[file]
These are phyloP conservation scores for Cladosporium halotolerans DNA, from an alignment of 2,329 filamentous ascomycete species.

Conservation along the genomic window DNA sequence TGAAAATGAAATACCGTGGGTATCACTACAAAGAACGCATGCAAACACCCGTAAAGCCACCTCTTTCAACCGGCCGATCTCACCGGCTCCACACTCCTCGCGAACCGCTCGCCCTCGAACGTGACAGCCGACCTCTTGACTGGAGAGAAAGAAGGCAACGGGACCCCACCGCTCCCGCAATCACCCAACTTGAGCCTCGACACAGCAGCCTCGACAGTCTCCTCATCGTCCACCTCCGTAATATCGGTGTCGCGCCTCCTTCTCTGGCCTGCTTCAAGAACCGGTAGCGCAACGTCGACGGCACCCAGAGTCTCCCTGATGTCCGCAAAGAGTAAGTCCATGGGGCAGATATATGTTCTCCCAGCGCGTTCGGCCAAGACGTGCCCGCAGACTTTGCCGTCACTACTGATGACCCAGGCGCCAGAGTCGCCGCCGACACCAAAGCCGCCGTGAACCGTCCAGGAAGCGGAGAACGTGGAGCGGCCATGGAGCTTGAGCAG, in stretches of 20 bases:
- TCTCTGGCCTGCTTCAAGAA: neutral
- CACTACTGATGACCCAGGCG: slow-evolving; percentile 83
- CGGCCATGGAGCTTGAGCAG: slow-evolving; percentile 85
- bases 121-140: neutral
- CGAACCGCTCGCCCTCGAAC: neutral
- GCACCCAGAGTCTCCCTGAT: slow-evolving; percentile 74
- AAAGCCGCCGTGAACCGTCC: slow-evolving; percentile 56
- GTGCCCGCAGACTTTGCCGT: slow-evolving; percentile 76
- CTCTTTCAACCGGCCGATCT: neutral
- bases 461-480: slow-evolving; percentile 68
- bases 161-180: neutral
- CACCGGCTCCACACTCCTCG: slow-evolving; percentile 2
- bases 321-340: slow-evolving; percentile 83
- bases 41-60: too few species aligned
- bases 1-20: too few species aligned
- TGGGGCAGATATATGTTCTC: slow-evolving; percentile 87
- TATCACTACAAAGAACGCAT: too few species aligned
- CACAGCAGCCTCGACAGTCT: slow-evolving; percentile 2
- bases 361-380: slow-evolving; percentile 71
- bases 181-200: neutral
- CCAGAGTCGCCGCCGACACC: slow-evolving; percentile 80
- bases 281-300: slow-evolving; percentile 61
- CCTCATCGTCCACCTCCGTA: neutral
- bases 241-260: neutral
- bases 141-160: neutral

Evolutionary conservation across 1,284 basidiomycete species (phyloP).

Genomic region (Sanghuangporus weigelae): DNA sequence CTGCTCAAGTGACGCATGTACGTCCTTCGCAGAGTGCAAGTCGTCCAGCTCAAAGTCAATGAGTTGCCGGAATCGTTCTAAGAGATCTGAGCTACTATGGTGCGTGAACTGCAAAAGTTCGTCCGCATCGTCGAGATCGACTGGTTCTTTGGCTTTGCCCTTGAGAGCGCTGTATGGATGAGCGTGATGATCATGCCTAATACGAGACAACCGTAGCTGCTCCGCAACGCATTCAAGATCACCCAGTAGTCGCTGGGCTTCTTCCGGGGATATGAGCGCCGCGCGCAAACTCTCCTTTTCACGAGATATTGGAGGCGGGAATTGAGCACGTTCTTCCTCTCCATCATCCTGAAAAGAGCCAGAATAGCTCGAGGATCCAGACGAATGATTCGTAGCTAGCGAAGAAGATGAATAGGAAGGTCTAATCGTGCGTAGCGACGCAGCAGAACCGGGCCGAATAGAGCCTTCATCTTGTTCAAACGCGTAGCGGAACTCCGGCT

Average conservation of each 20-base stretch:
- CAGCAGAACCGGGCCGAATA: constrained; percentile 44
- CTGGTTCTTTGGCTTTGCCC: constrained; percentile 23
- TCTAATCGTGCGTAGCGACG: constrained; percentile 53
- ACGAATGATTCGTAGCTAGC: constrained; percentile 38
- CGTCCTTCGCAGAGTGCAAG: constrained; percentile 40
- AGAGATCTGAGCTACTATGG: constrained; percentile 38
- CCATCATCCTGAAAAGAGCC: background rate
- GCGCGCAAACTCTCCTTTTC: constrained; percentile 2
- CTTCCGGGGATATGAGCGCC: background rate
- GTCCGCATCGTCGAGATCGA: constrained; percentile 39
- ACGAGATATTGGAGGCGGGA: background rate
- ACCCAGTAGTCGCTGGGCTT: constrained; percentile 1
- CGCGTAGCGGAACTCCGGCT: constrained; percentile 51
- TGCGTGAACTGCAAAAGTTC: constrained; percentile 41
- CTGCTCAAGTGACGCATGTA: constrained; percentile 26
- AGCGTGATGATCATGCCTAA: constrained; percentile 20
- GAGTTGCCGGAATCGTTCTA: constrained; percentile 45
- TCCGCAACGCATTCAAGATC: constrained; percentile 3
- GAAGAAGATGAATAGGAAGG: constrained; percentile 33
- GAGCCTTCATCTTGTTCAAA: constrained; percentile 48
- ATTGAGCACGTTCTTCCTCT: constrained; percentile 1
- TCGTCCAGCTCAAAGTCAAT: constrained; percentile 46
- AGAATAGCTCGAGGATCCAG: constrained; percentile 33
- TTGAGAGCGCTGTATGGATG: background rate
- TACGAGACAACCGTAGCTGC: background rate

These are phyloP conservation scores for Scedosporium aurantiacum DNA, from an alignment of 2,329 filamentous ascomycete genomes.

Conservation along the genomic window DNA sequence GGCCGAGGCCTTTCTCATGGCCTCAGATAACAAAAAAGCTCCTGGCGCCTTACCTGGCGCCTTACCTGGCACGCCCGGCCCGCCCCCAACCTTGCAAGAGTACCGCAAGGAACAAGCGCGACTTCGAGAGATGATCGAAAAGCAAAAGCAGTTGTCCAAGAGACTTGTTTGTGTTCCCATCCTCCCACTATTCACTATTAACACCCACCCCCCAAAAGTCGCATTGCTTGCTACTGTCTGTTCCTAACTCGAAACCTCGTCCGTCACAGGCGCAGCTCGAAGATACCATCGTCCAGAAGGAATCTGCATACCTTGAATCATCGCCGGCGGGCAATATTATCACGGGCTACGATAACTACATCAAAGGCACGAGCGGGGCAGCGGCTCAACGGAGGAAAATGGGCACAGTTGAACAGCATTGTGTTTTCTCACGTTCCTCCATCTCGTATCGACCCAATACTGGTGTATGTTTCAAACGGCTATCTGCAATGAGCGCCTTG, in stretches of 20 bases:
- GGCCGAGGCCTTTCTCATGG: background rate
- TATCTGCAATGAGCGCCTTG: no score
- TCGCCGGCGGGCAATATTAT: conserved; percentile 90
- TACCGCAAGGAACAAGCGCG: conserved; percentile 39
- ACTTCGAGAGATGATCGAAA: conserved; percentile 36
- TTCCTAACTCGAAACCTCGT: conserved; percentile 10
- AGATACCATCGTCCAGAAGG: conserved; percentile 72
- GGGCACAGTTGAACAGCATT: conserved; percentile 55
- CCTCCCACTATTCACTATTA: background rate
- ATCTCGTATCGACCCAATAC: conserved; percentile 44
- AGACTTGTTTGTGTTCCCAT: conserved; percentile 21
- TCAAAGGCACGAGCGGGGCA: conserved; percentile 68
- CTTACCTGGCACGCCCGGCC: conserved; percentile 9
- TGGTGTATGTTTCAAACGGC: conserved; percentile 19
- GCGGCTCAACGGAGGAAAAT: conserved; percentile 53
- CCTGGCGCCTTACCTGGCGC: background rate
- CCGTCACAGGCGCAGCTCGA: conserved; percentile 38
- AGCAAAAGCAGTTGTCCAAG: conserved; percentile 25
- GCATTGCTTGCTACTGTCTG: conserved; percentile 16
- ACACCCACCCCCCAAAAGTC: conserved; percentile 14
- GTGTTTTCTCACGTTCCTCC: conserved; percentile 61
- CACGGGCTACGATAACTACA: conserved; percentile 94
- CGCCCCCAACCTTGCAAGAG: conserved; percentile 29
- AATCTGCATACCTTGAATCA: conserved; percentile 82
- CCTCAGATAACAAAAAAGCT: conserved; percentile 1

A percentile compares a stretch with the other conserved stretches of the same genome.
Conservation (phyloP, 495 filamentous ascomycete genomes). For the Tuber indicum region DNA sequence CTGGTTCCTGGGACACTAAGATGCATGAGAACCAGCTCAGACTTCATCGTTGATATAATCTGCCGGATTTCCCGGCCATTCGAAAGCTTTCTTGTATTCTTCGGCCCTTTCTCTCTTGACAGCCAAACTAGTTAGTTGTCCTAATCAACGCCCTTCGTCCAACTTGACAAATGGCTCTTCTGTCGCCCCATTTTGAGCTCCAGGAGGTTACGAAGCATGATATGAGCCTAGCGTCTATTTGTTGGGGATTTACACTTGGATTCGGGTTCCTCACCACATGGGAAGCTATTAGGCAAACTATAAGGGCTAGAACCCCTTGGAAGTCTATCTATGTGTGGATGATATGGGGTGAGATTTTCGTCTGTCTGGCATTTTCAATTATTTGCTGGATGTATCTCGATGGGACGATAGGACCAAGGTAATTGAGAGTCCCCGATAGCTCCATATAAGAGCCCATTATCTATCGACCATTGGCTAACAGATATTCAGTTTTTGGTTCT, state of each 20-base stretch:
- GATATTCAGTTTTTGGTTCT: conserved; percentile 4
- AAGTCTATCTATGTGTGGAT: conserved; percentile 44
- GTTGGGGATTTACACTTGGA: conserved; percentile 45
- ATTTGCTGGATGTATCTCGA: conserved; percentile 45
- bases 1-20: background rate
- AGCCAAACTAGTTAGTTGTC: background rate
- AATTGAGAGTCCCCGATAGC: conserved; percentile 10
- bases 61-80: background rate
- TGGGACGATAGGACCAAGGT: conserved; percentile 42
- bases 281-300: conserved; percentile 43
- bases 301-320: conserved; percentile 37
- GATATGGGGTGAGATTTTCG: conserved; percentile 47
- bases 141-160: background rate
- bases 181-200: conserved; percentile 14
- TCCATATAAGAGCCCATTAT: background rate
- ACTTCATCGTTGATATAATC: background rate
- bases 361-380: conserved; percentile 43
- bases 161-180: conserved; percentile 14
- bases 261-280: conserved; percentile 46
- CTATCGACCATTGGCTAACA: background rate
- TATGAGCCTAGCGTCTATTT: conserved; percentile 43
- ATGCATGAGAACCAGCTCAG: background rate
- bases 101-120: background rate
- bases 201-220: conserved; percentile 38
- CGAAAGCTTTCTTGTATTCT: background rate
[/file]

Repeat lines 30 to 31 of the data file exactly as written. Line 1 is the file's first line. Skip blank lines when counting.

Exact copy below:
Average conservation of each 20-base stretch:
- CAGCAGAACCGGGCCGAATA: constrained; percentile 44